How is Parliament then to debate issues of national concern, when the House rarely sits? Last year, for example, there was a break of about four months from June to October, during which explosive revelations about the 1MDB scandal occurred, in addition to the Bersih 4.0 rally and the Red Shirt counterrally. These important events could only be debated months later when Parliament resumed.
As icing on the proverbial cake, Parliament has also had much of its symbolic status and powers reduced over the last few decades. For example, parliamentary privilege, a shield that absolves members of parliament from legal challenge on statements made in the course of parliamentary proceedings, was undermined in 1971 when offences under the colonial-era Sedition Act 1948 were exempted. Today, parliamentarians are effectively muzzled, lest they be subjected to a law that is often abused as a tool for political persecution.
In addition, Parliament also lost its symbolic and bureaucratic independence when the Parliamentary Services Act 1963 was repealed in 1992. Prior to that, Parliament managed its own affairs in staffing, spending and maintenance. However, the effect of the law’s abolishment meant that the federal legislature is now just one of the more than 60 departments and agencies within the super-ministry called the Prime Minister’s Department. There is perhaps no clearer symbolic proof of Parliament’s subordination to the executive.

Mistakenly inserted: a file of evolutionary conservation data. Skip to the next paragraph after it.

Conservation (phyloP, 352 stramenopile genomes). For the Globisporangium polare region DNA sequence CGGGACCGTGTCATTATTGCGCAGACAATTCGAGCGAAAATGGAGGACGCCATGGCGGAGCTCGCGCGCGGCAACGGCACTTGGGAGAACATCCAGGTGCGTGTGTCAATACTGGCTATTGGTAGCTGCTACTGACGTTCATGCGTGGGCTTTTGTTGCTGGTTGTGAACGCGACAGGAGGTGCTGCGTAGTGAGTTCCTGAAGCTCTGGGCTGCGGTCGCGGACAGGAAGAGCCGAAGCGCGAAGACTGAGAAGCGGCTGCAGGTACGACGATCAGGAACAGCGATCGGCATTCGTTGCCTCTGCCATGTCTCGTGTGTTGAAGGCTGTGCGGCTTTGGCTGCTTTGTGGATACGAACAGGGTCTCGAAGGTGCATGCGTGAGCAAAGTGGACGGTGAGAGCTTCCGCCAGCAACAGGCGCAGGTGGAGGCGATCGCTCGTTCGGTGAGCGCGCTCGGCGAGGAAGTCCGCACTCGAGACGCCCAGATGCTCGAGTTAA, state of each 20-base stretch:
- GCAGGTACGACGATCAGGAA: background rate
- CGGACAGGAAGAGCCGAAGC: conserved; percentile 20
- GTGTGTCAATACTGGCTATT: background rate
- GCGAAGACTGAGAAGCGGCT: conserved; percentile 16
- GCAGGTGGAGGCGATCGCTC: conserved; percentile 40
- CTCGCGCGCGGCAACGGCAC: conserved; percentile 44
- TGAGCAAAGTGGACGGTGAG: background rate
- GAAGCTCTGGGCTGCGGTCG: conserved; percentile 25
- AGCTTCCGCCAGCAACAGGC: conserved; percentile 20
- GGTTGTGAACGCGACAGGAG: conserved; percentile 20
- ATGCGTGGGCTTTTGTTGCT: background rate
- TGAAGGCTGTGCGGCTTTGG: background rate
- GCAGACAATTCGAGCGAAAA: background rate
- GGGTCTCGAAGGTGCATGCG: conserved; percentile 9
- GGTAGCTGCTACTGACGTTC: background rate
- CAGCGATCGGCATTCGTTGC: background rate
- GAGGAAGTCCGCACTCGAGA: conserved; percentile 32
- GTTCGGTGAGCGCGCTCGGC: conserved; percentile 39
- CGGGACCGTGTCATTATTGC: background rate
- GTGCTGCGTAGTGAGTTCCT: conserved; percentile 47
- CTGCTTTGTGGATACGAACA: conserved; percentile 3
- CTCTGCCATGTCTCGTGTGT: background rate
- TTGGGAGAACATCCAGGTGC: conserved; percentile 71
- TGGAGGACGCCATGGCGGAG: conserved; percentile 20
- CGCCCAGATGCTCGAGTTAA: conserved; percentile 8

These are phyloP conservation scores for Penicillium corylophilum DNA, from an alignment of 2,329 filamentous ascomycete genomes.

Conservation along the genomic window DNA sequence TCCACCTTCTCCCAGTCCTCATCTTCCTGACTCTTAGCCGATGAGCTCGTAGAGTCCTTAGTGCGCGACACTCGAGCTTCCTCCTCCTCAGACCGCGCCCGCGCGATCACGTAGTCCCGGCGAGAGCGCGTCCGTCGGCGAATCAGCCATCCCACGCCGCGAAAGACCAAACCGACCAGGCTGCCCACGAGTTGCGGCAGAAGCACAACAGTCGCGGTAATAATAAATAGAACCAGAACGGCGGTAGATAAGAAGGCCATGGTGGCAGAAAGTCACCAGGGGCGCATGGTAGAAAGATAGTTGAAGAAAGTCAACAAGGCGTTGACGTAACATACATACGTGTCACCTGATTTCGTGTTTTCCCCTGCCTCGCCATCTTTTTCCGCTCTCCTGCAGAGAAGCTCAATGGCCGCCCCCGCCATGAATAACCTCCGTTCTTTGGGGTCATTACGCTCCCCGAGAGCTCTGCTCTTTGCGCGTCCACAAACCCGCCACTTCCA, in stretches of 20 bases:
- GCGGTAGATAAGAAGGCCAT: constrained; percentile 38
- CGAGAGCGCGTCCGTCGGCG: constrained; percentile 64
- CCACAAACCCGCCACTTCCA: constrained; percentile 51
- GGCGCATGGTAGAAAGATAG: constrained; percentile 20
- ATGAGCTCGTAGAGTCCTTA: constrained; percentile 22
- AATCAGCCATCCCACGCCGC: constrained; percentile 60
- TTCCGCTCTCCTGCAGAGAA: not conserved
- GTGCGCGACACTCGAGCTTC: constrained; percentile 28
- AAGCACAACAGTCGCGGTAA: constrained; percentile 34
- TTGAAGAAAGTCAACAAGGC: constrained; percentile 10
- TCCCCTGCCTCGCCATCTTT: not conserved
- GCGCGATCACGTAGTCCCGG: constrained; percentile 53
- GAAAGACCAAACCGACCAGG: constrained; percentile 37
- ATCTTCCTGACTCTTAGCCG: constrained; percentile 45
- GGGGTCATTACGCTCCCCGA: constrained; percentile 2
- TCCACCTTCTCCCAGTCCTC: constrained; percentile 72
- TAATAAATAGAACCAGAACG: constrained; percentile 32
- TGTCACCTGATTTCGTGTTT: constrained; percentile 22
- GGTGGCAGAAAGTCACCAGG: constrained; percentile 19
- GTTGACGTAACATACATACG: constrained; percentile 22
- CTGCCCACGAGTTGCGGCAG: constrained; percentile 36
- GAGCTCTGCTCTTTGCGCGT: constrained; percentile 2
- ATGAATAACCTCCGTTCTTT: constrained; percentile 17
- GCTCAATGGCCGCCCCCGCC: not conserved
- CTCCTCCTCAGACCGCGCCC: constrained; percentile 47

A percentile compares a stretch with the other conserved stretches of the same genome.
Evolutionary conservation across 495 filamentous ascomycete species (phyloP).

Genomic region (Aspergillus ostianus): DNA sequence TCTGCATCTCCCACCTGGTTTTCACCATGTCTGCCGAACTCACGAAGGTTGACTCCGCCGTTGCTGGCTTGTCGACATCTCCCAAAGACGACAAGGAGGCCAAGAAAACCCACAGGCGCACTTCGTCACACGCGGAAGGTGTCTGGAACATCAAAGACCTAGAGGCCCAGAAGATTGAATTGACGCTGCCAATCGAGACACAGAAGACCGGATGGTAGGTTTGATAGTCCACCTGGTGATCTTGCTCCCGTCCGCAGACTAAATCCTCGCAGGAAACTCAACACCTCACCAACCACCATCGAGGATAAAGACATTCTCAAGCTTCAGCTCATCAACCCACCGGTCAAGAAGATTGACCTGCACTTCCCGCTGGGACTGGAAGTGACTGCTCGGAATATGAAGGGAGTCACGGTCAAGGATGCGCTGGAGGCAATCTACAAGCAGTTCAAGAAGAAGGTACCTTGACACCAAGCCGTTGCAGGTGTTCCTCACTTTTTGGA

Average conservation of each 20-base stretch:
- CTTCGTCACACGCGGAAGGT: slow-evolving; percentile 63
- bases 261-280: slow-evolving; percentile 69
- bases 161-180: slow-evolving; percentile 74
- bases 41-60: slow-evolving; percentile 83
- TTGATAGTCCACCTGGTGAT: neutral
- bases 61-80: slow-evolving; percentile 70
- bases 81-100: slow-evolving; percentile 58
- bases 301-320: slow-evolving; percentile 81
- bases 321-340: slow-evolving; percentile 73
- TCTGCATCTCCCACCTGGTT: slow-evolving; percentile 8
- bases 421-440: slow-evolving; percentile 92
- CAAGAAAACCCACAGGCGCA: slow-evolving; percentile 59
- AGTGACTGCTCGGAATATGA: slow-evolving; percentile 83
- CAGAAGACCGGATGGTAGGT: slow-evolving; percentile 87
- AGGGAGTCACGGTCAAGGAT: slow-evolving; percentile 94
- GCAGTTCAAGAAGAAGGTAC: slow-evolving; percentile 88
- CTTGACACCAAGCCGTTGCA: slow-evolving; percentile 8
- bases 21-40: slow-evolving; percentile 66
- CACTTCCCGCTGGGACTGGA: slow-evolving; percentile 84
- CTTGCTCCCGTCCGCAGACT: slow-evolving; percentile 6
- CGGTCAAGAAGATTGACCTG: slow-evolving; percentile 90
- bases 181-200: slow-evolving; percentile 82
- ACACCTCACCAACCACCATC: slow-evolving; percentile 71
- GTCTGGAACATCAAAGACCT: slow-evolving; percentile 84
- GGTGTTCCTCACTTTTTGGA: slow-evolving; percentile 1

That Parliament requires reform is undeniable, even by government backbenchers. In the last few years, bipartisan efforts to introduce reforms have taken place, with the House Committee finally agreeing to introduce four, namely the creation of a special chamber, a “ministers’ question time,” the shortening of the notice period for submission of questions and, most significantly, the establishment of nine select committees to monitor ministerial portfolios.
Reforms are long overdue in the Malaysian Parliament. The few enhancements made this year are a step in the right direction, but greater political will is needed for real change to take effect.
Many of us looked forward to the reforms, especially the creation of a select committee system. Besides enabling members to specialise in specific portfolios, bipartisan committees would also make the legislative drafting process more inclusive and meaningful.
The recommendations were then forwarded to the Cabinet for approval, which by itself is baffling considering that the executive and the legislative are supposed to be equals and independent of each other. Finally, Cabinet agreed to three out of the four proposals, rejecting the most important one of all – select committees.